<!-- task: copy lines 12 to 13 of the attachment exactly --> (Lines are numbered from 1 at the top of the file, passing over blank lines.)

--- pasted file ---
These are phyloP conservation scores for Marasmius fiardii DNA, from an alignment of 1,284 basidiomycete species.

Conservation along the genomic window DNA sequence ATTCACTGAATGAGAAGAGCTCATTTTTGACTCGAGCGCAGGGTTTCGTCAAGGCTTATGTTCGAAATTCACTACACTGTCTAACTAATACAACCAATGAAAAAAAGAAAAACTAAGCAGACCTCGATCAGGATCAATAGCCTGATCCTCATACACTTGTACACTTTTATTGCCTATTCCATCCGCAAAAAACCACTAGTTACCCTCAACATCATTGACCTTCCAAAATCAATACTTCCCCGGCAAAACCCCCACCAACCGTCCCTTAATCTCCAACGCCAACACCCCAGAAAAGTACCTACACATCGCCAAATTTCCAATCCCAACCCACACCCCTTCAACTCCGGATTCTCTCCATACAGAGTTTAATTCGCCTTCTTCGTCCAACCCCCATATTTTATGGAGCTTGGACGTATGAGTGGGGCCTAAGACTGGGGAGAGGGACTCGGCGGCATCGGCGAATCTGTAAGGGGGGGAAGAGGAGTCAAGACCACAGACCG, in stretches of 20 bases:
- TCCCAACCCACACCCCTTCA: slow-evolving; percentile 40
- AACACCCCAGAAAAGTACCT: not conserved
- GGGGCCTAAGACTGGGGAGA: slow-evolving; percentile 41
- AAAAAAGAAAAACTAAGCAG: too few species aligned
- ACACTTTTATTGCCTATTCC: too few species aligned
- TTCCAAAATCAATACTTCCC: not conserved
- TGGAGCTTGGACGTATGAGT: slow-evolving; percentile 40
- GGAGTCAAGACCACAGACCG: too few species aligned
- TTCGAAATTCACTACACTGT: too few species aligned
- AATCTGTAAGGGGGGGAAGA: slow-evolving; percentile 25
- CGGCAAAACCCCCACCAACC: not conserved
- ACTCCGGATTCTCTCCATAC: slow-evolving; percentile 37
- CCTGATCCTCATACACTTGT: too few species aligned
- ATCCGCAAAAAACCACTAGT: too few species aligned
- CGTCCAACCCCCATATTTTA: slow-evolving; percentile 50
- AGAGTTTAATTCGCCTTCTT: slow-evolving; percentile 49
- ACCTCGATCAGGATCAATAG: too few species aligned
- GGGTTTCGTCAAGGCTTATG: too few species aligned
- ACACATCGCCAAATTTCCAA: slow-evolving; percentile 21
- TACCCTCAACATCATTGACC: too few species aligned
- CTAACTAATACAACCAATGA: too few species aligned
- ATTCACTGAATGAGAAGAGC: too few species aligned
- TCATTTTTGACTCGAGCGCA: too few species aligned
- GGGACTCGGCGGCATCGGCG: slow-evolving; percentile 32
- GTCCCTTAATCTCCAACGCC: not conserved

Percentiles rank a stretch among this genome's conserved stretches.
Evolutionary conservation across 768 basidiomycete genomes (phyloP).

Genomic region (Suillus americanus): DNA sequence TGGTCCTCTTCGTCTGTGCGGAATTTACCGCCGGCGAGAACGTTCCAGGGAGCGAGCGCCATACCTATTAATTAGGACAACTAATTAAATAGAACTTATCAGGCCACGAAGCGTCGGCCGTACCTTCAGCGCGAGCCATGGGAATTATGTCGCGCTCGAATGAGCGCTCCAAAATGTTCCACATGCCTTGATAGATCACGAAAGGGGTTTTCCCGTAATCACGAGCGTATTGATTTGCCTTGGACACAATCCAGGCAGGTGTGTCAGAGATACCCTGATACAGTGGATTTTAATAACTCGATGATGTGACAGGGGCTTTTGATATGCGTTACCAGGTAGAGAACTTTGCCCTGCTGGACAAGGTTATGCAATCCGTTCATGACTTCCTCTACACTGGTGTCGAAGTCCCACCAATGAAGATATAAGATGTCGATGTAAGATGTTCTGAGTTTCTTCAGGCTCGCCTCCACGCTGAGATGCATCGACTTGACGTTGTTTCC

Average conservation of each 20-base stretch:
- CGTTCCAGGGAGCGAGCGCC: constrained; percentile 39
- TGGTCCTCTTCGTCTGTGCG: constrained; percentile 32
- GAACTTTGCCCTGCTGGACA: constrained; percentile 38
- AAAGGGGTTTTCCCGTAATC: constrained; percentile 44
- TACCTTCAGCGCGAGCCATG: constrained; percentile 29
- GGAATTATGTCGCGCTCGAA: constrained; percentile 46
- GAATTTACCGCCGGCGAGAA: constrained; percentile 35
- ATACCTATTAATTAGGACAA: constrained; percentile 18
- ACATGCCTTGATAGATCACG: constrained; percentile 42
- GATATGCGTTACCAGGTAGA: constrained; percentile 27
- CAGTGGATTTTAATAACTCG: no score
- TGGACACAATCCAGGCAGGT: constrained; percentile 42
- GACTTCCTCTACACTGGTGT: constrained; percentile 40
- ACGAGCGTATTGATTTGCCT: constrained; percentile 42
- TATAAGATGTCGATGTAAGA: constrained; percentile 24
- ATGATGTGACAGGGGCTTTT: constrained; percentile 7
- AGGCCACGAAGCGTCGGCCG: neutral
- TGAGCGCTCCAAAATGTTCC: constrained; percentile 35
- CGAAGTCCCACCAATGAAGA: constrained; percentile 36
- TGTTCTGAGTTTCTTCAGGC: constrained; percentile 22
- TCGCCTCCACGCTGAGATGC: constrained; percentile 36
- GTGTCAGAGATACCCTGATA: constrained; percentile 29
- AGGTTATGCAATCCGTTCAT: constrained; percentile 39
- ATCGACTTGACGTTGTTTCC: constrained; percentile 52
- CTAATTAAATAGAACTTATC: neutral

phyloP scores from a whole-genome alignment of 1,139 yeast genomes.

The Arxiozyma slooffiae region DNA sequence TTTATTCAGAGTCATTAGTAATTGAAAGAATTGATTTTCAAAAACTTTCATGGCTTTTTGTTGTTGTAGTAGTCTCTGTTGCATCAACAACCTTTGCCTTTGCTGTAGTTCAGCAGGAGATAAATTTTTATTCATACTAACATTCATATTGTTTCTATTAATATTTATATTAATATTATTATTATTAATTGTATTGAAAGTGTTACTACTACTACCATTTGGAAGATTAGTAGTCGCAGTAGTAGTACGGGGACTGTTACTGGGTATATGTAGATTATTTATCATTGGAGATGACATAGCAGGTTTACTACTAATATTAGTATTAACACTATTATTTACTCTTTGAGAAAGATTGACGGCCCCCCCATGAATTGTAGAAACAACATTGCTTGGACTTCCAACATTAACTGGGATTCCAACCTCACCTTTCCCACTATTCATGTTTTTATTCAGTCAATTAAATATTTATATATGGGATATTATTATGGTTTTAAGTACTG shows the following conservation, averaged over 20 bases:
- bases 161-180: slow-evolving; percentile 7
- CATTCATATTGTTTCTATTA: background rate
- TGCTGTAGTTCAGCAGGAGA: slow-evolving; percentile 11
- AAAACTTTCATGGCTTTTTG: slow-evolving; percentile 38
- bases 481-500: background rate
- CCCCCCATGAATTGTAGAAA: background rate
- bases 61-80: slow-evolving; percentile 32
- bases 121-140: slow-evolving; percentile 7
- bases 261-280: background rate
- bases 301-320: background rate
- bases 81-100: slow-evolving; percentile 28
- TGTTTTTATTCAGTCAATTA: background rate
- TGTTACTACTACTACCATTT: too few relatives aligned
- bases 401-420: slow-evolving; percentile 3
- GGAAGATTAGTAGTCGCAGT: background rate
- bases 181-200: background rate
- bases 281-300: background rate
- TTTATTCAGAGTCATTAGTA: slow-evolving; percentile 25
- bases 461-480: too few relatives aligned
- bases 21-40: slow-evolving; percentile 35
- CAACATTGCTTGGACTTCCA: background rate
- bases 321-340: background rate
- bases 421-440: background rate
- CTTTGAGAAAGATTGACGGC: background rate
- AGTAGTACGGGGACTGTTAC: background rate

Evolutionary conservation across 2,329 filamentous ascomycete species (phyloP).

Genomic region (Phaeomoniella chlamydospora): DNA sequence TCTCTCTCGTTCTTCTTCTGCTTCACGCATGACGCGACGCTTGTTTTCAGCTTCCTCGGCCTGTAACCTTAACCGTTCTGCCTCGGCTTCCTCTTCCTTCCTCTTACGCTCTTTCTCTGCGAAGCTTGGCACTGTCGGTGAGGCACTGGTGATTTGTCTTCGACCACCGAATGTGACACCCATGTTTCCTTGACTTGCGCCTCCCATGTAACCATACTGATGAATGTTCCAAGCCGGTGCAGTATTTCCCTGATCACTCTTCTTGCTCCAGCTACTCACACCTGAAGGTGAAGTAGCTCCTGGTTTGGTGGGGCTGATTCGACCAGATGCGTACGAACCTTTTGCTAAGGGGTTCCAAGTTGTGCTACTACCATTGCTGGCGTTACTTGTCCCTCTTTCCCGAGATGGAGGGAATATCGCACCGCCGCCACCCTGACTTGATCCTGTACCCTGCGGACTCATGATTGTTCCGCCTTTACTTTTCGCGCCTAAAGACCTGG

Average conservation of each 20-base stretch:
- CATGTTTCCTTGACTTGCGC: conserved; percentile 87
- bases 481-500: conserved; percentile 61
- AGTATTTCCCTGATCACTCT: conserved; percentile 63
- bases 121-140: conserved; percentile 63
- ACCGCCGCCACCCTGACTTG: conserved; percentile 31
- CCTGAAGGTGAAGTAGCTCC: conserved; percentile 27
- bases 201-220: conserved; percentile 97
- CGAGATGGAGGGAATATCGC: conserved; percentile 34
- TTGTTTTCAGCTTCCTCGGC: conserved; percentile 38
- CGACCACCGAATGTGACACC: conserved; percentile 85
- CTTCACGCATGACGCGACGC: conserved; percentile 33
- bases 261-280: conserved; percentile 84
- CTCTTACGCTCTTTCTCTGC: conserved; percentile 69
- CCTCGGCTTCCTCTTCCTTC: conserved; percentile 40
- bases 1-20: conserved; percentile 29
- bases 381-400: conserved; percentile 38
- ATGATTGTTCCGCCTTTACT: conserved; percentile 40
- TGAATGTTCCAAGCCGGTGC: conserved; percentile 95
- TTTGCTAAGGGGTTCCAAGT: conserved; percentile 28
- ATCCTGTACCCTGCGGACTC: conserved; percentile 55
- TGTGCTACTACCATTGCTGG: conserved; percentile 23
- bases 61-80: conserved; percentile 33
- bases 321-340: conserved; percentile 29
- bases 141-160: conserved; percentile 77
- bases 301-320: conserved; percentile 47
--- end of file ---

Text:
- AATCTGTAAGGGGGGGAAGA: slow-evolving; percentile 25
- CGGCAAAACCCCCACCAACC: not conserved